You Can Do It! (wall installation approximately 65" x 27": Toothpicks, safety matches)
You Can Do It! (Detail)
I love this Wilson installation for its quirky Boy Scout humour, and equally, for the obvious patience and process. Viewed close, the work brings to mind a polynomial equation graphed in 3-d. In fact, mathematics and modularity are important underlying concepts in his practice. His first degree was in mathematics and biology, but at the age of 26, an encounter in Toronto with a large scale temporary architectural intervention by Tadashi Kawamata had a profound impact.
Kawamata's Colonial Tavern Park installation, Toronto, 1989.
A few years later, Wilson left his position as a zookeeper, and enrolled at Ontario College of Art.
Wilson made art, but primarily worked as a graphic designer for a number of years. The art he created during this period was concerned with letter forms and print. The influence of his design background remains obvious in "You Can Do It!". However, his encounter with Kawamata remained as a strong subconscious motivator. The urge to create conceptual work led him to an M.F.A at York U., which he completed in 2008.
In his new three-dimensional pieces, Wilson's diverse interests and expertise come together in a a beautiful and astonishing way. These biomorphic forms are constructed of modular 6-point elements, which aggregate in a random yet predictable fashion. They are temporal and fragile, but as sturdy as the Golden Gate Bridge. The obsessive hands-on process requires the contribution of other artists and friends to bring each work to completion.
"mediumorangeyellow": toothpicks, flocking approximately 16"x 21"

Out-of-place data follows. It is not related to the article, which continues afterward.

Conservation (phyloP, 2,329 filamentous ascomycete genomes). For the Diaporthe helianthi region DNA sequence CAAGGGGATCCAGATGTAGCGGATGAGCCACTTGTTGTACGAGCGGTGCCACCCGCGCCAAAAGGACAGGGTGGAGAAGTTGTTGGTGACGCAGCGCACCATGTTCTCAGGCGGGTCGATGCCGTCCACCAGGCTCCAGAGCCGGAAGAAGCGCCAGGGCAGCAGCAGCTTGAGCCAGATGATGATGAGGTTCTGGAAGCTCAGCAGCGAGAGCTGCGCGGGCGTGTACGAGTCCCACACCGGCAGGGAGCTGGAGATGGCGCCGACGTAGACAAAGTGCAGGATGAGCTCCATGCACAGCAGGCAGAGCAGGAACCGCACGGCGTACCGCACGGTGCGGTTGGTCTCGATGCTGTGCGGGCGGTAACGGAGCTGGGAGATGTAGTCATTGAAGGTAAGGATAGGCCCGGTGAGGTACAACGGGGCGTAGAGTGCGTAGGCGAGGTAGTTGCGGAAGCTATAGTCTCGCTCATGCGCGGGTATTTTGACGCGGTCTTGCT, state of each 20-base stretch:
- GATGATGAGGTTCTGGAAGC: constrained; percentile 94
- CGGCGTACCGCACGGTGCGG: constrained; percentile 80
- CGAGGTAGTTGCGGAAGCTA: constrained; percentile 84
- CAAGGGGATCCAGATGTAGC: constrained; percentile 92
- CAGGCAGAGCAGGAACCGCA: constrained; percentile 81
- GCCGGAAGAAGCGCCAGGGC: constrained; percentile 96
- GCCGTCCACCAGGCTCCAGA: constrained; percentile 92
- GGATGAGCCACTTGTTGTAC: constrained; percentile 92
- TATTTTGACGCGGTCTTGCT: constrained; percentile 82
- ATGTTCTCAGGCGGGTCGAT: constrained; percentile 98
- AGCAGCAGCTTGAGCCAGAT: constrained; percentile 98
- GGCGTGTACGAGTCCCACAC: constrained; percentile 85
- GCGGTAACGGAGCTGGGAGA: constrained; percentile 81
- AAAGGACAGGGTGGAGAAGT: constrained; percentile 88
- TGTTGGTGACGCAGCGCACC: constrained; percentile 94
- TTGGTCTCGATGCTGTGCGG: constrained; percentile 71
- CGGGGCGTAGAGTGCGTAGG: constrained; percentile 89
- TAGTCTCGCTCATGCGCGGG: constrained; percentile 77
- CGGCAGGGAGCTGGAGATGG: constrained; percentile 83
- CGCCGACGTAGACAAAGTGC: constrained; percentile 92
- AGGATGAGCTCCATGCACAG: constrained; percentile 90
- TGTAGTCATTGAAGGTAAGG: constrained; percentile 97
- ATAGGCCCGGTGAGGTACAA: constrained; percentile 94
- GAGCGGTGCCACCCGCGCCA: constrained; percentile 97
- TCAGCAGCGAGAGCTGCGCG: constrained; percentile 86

The more time an artist spends in the digital world, the more the desire to work with the senses, and with a co-operative, actual, real-time social group of like-minded souls.
Jay Wilson's words:
"Lately I’ve been working on labour-intensive works that involve hand-gluing thousands of toothpicks together. I invite assistants to come and help me in the studio. We chat, build and listen to music. I like to engage in one thing so that I can think about another.
My process-based practice uses convenience, play, mistakes, logic and intuition, pattern and colour, and juxtaposition. The work is complex in arrangement, involves changes in composition, scope and tempo of process. It is both highly structured and developmentally random. It is complexity and the lack of hierarchy that is the work’s thrust and provokes questions as opposed to declaring answers, definitive statements of central themes."
These works are on the cusp of something. I do not know what. But I am determined to follow Wilson's career. Watch and wait.
Jay Wilson: New Sculptures
A.K. Collings Gallery
April 23 to May 17, 2009